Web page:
With such front-loaded careers there is always the temptation to diagnose some strain of burn-out or a slow slippage into Chekhovian disaffection. There are no such symptoms in Branagh, who is both chirpy and dogged. Instead he appears relieved that he is not as extravagantly famous as he once was. After his Henry V, for which he was showered with awards, he and his actress wife Emma Thompson occupied a place in the public gaze somewhere between Burton/Taylor and Becks/Posh. When they divorced in 1994 and he took up with Helena Bonham Carter, the interest remained intense. And when that was replaced by a relationship with her friend Lindsay Brunnock, to whom he is now married, his life turned to soap, and the tabloids lathered themselves in it.

"That's just the way it is," he says. "On the whole though, living in the real world, I am happier talking mostly about what I do rather than who I am. The prestige of celebrity for its own sake is not something that interests me. Although one can't be wallflowerish about it. One does work that one wants people to see. It is only complete when there is an audience. That's the event, whereas celebrity these days is inevitably the cost of the instantaneous and brief nature of most of the ways in which information is disseminated. I'd say that it is, thus far, an acceptable price for the vast amount of privilege one has in all sorts of other areas."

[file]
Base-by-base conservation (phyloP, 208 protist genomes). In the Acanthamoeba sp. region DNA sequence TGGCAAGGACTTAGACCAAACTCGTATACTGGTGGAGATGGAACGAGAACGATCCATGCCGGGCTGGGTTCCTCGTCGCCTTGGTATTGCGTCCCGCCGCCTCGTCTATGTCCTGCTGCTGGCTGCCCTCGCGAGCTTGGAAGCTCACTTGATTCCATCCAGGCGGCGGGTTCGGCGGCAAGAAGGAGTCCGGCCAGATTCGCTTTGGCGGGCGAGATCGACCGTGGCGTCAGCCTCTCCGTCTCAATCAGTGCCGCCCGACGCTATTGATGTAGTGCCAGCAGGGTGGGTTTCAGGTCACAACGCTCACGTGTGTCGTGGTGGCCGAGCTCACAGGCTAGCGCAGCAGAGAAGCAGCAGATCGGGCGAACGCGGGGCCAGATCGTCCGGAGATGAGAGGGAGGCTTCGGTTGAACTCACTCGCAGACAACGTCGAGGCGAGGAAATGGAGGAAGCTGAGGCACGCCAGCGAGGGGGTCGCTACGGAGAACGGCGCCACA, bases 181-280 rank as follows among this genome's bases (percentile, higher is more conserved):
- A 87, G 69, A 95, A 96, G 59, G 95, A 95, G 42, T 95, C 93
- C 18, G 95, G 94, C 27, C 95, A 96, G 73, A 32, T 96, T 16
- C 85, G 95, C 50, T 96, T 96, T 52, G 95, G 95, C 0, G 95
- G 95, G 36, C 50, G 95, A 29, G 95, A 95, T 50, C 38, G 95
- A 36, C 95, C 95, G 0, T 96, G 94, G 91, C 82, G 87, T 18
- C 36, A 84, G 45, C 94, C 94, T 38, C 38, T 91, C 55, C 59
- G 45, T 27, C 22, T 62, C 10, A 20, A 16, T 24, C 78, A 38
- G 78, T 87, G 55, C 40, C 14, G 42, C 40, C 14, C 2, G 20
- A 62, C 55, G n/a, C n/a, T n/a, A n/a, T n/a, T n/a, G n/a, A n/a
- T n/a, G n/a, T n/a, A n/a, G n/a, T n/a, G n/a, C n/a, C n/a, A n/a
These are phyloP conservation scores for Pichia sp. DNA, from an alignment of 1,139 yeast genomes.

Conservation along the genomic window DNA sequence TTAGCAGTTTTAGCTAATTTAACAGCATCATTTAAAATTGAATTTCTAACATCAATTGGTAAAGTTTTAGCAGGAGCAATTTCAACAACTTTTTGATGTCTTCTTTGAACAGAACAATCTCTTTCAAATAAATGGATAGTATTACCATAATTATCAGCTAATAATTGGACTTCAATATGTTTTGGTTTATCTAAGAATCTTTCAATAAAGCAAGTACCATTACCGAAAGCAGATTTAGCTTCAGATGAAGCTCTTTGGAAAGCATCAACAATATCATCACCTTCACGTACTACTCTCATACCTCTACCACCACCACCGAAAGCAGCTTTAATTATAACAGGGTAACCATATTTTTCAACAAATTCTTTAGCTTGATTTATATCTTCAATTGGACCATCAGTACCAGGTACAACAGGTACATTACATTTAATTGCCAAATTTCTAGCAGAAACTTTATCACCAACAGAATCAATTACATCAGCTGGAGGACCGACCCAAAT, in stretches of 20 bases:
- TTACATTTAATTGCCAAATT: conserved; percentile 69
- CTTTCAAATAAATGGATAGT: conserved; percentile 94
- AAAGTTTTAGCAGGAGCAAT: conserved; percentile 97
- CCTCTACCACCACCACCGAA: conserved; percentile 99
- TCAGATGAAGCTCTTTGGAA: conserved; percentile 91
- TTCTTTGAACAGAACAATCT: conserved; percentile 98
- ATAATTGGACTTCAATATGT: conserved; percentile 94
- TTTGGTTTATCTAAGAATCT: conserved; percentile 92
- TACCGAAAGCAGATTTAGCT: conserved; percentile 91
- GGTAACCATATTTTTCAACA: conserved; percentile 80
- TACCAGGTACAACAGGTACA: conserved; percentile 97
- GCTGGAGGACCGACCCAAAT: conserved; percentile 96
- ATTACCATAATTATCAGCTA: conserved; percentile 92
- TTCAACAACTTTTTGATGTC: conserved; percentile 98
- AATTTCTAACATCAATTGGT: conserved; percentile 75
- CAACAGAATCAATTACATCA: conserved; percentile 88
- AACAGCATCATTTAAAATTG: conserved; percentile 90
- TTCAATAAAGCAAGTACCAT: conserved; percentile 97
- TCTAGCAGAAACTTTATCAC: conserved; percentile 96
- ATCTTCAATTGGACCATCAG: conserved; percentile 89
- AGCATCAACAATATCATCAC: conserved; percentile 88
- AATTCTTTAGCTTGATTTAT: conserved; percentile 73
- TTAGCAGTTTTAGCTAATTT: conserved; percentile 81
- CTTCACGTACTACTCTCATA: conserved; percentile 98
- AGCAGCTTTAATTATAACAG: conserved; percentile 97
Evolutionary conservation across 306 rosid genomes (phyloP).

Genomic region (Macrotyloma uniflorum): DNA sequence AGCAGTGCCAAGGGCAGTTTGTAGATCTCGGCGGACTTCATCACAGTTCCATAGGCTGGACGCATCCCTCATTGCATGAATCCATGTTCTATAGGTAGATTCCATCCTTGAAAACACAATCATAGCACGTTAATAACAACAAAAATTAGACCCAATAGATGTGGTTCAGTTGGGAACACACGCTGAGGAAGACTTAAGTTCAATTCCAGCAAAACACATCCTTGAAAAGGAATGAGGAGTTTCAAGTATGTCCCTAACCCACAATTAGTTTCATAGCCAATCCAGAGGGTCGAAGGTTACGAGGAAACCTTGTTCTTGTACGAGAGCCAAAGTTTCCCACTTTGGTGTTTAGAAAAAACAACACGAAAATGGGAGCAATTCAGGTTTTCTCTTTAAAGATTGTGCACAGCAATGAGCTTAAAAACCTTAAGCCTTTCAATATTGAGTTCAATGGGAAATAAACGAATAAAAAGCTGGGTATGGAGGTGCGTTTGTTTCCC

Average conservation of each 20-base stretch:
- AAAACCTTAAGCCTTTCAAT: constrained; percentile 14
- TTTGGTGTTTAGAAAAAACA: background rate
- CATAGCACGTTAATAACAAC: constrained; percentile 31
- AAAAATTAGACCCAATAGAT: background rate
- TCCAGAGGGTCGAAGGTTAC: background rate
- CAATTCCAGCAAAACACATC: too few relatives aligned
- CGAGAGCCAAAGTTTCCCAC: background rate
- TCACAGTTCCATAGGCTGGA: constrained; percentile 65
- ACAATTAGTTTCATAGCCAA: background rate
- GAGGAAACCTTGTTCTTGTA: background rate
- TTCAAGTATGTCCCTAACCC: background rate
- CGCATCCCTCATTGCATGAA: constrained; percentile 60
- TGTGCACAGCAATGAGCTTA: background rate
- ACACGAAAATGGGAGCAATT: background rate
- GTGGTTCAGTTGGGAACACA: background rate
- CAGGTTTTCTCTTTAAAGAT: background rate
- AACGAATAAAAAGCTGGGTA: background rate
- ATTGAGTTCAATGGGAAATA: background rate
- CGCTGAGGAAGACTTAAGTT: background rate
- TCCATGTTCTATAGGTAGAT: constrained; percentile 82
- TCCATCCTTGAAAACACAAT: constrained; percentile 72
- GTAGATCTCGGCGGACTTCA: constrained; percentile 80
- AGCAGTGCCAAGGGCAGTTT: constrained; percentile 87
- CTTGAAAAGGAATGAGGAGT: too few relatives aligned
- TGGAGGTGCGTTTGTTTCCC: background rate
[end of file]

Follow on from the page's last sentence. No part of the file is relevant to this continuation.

The fact is that he's never really stopped, and his most fallow years would be times of hyperactivity for most in his trade. Last year he was playing Henning von Tresckow opposite Tom Cruise in Valkyrie, Bryan Singer's film about the plot to assassinate Hitler; he also directed Michael Caine and Jude Law in a new version of Sleuth.

The year before that he made the hugely ambitious screen version of Mozart's opera The Magic Flute. There was his As You Like It, his portrayal of Franklin Roosevelt in Warm Springs, his directing of the West End hit The Play What I Wrote; Professor Lockhart in the 2002 Harry Potter film Chamber of Secrets; Ernest Shackleton in the Charles Sturridge film of his life for Channel 4. It's a work rate that can be traced back to within six weeks of his leaving RADA and landing a part in Julian Mitchell's Another Country, the play that also launched the careers of his contemporaries Rupert Everett, Daniel Day-Lewis and Colin Firth.